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Association of glucocerebrosidase polymorphisms and mutations with dementia in incident Parkinson's disease
Umeå University, Faculty of Medicine, Department of Pharmacology and Clinical Neuroscience, Clinical Neuroscience.
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2018 (English)In: Alzheimer's & Dementia, ISSN 1552-5260, E-ISSN 1552-5279, ISSN 1552-5260, Vol. 14, no 10, p. 1293-1301Article in journal (Refereed) Published
Abstract [en]

Introduction

Both polymorphisms and mutations in glucocerebrosidase (GBA) may influence the development of dementia in patients with Parkinson's disease.

Methods

Four hundred forty-two patients and 419 controls were followed for 7 years. Dementia was diagnosed using established criteria. Participants were analyzed for GBA genetic variants, including E326K, T369M, and L444P. Associations between GBA carrier status and dementia were assessed with Cox survival analysis.

Results

A total of 12.0% of patients with Parkinson's disease carried a GBA variant, and nearly half (22/53) of them progressed to dementia during follow-up. Carriers of deleterious GBA mutations (adjusted hazard ratio 3.81, 95% confidence interval 1.35 to 10.72; P = .011) or polymorphisms (adjusted hazard ratio 1.79; 95% confidence interval 1.07 to 3.00; P = .028) progressed to dementia more rapidly than noncarriers.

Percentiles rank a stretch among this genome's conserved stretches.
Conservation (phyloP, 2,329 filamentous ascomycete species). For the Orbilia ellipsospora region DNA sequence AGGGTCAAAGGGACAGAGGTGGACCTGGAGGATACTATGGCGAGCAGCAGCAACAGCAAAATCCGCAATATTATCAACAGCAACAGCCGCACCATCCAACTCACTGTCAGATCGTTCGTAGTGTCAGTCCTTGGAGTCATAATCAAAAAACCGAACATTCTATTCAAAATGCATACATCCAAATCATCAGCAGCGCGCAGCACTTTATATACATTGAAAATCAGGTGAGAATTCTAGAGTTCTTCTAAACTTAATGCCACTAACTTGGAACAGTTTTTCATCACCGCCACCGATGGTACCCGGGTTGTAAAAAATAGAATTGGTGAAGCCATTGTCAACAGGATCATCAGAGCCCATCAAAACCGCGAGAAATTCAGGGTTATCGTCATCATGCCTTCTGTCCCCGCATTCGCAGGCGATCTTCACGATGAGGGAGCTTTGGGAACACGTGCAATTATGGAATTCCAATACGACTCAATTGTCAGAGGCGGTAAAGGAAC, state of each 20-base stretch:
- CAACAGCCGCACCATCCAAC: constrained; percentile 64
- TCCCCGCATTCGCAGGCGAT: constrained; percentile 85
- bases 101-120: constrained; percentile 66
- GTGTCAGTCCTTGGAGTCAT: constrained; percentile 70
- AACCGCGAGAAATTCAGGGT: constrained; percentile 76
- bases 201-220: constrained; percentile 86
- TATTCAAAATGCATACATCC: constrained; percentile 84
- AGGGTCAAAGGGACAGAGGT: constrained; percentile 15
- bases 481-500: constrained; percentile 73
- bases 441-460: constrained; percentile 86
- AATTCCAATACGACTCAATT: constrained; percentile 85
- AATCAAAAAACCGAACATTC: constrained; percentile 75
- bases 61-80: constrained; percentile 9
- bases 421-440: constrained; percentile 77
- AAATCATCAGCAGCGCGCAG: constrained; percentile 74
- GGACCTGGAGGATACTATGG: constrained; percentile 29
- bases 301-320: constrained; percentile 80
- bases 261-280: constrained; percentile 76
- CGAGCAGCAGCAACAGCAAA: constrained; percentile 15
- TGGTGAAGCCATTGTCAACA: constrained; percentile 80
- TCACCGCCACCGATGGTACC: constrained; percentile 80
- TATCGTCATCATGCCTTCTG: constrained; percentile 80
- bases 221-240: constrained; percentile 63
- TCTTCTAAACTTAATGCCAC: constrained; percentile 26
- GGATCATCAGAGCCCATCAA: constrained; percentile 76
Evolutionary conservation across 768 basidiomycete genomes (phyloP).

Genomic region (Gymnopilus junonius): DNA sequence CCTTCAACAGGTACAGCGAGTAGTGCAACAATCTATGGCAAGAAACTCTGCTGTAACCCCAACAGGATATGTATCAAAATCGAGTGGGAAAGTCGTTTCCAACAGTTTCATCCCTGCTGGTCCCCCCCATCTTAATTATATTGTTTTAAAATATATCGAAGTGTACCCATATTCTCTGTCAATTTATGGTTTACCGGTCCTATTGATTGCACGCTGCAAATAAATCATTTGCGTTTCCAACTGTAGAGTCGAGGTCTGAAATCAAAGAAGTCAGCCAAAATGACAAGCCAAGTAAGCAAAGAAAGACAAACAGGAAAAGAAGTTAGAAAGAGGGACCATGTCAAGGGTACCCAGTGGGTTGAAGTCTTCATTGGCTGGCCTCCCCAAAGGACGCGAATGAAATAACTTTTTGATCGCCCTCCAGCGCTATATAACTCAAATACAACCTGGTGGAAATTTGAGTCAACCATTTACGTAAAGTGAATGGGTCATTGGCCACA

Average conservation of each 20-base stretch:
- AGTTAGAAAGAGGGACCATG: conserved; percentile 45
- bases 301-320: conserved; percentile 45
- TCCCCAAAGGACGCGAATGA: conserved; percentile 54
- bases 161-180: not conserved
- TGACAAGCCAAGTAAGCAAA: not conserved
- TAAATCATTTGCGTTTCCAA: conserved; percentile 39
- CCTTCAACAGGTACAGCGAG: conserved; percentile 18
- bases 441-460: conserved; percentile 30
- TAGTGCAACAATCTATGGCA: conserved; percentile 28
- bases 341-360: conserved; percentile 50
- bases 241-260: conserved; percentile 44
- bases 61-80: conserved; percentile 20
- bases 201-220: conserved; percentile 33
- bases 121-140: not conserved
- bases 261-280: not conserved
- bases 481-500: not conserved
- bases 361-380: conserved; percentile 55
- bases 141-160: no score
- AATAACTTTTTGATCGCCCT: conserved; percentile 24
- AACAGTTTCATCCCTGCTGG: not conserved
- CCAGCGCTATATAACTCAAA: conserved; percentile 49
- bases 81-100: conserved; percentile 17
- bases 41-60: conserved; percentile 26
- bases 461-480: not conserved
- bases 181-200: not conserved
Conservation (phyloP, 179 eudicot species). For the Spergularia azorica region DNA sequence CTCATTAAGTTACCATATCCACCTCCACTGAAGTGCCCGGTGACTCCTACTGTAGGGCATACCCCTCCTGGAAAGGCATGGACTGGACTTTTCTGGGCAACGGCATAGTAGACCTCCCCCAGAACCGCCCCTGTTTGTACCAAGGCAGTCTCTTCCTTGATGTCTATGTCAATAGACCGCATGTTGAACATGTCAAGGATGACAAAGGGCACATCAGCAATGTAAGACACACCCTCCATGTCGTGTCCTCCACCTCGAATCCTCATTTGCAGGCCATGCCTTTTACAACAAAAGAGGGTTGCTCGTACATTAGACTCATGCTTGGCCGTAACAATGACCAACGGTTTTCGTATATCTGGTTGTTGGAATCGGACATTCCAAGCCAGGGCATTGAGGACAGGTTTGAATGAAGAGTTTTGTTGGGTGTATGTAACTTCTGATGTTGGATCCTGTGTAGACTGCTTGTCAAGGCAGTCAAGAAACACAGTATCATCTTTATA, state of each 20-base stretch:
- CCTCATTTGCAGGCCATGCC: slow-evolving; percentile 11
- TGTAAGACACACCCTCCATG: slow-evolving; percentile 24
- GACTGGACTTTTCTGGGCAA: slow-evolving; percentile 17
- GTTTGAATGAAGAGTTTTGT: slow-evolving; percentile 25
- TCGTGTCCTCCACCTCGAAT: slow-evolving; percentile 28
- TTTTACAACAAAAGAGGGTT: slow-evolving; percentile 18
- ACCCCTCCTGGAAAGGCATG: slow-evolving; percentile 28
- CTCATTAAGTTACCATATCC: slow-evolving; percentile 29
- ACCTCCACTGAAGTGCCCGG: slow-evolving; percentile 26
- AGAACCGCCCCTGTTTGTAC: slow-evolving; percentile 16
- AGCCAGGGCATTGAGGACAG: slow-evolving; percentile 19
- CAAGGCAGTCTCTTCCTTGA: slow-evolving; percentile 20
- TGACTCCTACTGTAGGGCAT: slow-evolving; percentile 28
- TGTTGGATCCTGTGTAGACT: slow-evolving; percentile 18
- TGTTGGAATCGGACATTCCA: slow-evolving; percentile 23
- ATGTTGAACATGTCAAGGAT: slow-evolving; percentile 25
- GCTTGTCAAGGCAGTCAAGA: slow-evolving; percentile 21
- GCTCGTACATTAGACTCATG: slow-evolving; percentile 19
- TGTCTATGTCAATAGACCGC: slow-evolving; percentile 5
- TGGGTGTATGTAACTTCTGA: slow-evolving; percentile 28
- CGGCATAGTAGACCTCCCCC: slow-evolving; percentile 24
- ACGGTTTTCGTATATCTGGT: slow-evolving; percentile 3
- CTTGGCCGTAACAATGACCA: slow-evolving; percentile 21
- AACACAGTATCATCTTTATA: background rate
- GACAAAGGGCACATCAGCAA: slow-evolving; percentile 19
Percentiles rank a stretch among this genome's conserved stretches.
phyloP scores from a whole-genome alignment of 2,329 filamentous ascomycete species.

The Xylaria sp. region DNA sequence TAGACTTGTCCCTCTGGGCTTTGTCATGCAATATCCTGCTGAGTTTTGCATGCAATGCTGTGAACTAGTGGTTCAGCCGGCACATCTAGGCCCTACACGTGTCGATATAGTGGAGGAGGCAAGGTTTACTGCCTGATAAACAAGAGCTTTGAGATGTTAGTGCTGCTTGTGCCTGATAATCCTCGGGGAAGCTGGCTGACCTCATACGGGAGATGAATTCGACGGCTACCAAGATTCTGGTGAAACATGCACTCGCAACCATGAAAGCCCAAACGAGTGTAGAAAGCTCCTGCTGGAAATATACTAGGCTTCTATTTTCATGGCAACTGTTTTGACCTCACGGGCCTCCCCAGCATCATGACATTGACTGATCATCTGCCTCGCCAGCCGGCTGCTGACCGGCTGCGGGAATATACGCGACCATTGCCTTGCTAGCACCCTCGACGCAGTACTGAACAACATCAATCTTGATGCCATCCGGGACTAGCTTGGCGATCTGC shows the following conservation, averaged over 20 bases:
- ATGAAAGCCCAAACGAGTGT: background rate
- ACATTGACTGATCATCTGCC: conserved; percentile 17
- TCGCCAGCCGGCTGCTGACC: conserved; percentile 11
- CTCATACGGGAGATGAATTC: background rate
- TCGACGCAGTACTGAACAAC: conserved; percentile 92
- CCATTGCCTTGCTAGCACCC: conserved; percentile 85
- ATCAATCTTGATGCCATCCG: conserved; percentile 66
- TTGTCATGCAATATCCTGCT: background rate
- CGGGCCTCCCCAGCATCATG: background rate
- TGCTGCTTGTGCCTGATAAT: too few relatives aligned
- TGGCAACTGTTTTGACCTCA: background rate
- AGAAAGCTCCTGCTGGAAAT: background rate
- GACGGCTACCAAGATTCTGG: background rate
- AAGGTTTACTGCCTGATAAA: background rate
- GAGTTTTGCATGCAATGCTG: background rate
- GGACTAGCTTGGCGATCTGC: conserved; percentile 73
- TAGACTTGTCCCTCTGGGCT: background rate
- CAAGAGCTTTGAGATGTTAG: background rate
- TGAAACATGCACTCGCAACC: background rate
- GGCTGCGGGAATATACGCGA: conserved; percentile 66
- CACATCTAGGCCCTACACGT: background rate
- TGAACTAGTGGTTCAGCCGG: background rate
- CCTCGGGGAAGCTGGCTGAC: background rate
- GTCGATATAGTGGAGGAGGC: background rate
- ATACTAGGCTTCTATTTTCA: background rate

Discussion

GBA variants are of great clinical relevance for the development of dementia in Parkinson's disease, especially due to the relatively higher frequency of these alleles compared with other risk alleles.

Place, publisher, year, edition, pages
Elsevier, 2018. Vol. 14, no 10, p. 1293-1301
Keywords [en]
Parkinson's Disease
National Category
Neurology
Research subject
Genetics; Neurology
Identifiers
URN: urn:nbn:se:umu:diva-148814DOI: 10.1016/j.jalz.2018.04.006ISI: 000446086000006OAI: oai:DiVA.org:umu-148814DiVA, id: diva2:1216674
Projects
NYPUM projectParkWest studyPINE study
Funder
The Kempe FoundationsVästerbotten County CouncilThe Kempe FoundationsVästerbotten County CouncilAvailable from: 2018-06-12 Created: 2018-06-12 Last updated: 2019-05-07Bibliographically approved

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Linder, JanDomellöf, Magdalena E.Elgh, EvaForsgren, Lars

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Linder, JanDomellöf, Magdalena E.Elgh, EvaForsgren, Lars
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Clinical NeuroscienceDepartment of Pharmacology and Clinical NeuroscienceDepartment of Psychology
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Alzheimer's & Dementia
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